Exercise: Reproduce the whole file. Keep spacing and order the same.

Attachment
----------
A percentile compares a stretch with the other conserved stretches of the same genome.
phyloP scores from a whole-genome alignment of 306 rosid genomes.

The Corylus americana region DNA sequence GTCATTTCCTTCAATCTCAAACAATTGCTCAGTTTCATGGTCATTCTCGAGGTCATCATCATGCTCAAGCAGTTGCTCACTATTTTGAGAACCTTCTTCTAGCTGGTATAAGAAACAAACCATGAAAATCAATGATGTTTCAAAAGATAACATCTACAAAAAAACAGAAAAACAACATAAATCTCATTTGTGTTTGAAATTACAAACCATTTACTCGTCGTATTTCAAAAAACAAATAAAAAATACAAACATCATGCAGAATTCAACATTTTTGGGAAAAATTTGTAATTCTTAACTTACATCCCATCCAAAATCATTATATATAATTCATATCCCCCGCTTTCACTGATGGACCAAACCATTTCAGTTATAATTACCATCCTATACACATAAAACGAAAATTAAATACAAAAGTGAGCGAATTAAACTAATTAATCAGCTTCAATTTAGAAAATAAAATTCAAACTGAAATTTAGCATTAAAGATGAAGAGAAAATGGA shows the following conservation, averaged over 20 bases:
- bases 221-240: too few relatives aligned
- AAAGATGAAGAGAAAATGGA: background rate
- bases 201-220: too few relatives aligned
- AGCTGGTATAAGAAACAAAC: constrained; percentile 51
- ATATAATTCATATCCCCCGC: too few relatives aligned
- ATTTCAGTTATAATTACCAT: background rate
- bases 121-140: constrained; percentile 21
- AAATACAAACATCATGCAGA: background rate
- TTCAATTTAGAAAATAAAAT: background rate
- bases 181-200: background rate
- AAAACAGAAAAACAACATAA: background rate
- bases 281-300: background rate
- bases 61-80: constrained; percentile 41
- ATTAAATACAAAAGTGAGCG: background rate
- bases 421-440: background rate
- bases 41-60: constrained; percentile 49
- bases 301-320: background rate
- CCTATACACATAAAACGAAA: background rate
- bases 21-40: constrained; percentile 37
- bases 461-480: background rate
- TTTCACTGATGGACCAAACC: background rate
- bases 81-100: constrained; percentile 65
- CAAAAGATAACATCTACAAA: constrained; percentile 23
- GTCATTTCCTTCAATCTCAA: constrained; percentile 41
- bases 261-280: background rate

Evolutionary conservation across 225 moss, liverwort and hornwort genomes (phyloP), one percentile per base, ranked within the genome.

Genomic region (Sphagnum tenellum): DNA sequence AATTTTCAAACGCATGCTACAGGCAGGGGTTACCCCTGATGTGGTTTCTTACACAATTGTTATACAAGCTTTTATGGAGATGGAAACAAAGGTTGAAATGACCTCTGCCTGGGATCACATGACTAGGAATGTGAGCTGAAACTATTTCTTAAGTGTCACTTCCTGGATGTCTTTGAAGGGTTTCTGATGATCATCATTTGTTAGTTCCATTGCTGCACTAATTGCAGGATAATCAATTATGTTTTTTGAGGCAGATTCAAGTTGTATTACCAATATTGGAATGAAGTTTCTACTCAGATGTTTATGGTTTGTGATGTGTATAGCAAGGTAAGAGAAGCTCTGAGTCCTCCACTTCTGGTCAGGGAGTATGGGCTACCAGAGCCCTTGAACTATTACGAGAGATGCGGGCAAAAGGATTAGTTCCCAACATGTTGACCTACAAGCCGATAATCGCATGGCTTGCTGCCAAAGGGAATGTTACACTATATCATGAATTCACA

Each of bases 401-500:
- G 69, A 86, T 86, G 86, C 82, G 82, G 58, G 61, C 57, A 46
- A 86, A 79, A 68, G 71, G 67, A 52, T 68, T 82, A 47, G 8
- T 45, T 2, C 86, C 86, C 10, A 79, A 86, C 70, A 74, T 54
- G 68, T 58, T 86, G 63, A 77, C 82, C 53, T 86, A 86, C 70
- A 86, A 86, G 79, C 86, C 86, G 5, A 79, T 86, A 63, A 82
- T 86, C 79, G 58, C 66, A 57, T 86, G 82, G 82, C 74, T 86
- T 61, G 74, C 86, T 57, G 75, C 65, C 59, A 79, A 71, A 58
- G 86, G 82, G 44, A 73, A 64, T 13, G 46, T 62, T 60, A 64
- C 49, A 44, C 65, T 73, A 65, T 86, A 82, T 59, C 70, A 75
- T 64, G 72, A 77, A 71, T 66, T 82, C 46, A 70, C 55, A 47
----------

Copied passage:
A percentile compares a stretch with the other conserved stretches of the same genome.
phyloP scores from a whole-genome alignment of 306 rosid genomes.

The Corylus americana region DNA sequence GTCATTTCCTTCAATCTCAAACAATTGCTCAGTTTCATGGTCATTCTCGAGGTCATCATCATGCTCAAGCAGTTGCTCACTATTTTGAGAACCTTCTTCTAGCTGGTATAAGAAACAAACCATGAAAATCAATGATGTTTCAAAAGATAACATCTACAAAAAAACAGAAAAACAACATAAATCTCATTTGTGTTTGAAATTACAAACCATTTACTCGTCGTATTTCAAAAAACAAATAAAAAATACAAACATCATGCAGAATTCAACATTTTTGGGAAAAATTTGTAATTCTTAACTTACATCCCATCCAAAATCATTATATATAATTCATATCCCCCGCTTTCACTGATGGACCAAACCATTTCAGTTATAATTACCATCCTATACACATAAAACGAAAATTAAATACAAAAGTGAGCGAATTAAACTAATTAATCAGCTTCAATTTAGAAAATAAAATTCAAACTGAAATTTAGCATTAAAGATGAAGAGAAAATGGA shows the following conservation, averaged over 20 bases:
- bases 221-240: too few relatives aligned
- AAAGATGAAGAGAAAATGGA: background rate
- bases 201-220: too few relatives aligned
- AGCTGGTATAAGAAACAAAC: constrained; percentile 51
- ATATAATTCATATCCCCCGC: too few relatives aligned
- ATTTCAGTTATAATTACCAT: background rate
- bases 121-140: constrained; percentile 21
- AAATACAAACATCATGCAGA: background rate
- TTCAATTTAGAAAATAAAAT: background rate
- bases 181-200: background rate
- AAAACAGAAAAACAACATAA: background rate
- bases 281-300: background rate
- bases 61-80: constrained; percentile 41
- ATTAAATACAAAAGTGAGCG: background rate
- bases 421-440: background rate
- bases 41-60: constrained; percentile 49
- bases 301-320: background rate
- CCTATACACATAAAACGAAA: background rate
- bases 21-40: constrained; percentile 37
- bases 461-480: background rate
- TTTCACTGATGGACCAAACC: background rate
- bases 81-100: constrained; percentile 65
- CAAAAGATAACATCTACAAA: constrained; percentile 23
- GTCATTTCCTTCAATCTCAA: constrained; percentile 41
- bases 261-280: background rate

Evolutionary conservation across 225 moss, liverwort and hornwort genomes (phyloP), one percentile per base, ranked within the genome.

Genomic region (Sphagnum tenellum): DNA sequence AATTTTCAAACGCATGCTACAGGCAGGGGTTACCCCTGATGTGGTTTCTTACACAATTGTTATACAAGCTTTTATGGAGATGGAAACAAAGGTTGAAATGACCTCTGCCTGGGATCACATGACTAGGAATGTGAGCTGAAACTATTTCTTAAGTGTCACTTCCTGGATGTCTTTGAAGGGTTTCTGATGATCATCATTTGTTAGTTCCATTGCTGCACTAATTGCAGGATAATCAATTATGTTTTTTGAGGCAGATTCAAGTTGTATTACCAATATTGGAATGAAGTTTCTACTCAGATGTTTATGGTTTGTGATGTGTATAGCAAGGTAAGAGAAGCTCTGAGTCCTCCACTTCTGGTCAGGGAGTATGGGCTACCAGAGCCCTTGAACTATTACGAGAGATGCGGGCAAAAGGATTAGTTCCCAACATGTTGACCTACAAGCCGATAATCGCATGGCTTGCTGCCAAAGGGAATGTTACACTATATCATGAATTCACA

Each of bases 401-500:
- G 69, A 86, T 86, G 86, C 82, G 82, G 58, G 61, C 57, A 46
- A 86, A 79, A 68, G 71, G 67, A 52, T 68, T 82, A 47, G 8
- T 45, T 2, C 86, C 86, C 10, A 79, A 86, C 70, A 74, T 54
- G 68, T 58, T 86, G 63, A 77, C 82, C 53, T 86, A 86, C 70
- A 86, A 86, G 79, C 86, C 86, G 5, A 79, T 86, A 63, A 82
- T 86, C 79, G 58, C 66, A 57, T 86, G 82, G 82, C 74, T 86
- T 61, G 74, C 86, T 57, G 75, C 65, C 59, A 79, A 71, A 58
- G 86, G 82, G 44, A 73, A 64, T 13, G 46, T 62, T 60, A 64
- C 49, A 44, C 65, T 73, A 65, T 86, A 82, T 59, C 70, A 75
- T 64, G 72, A 77, A 71, T 66, T 82, C 46, A 70, C 55, A 47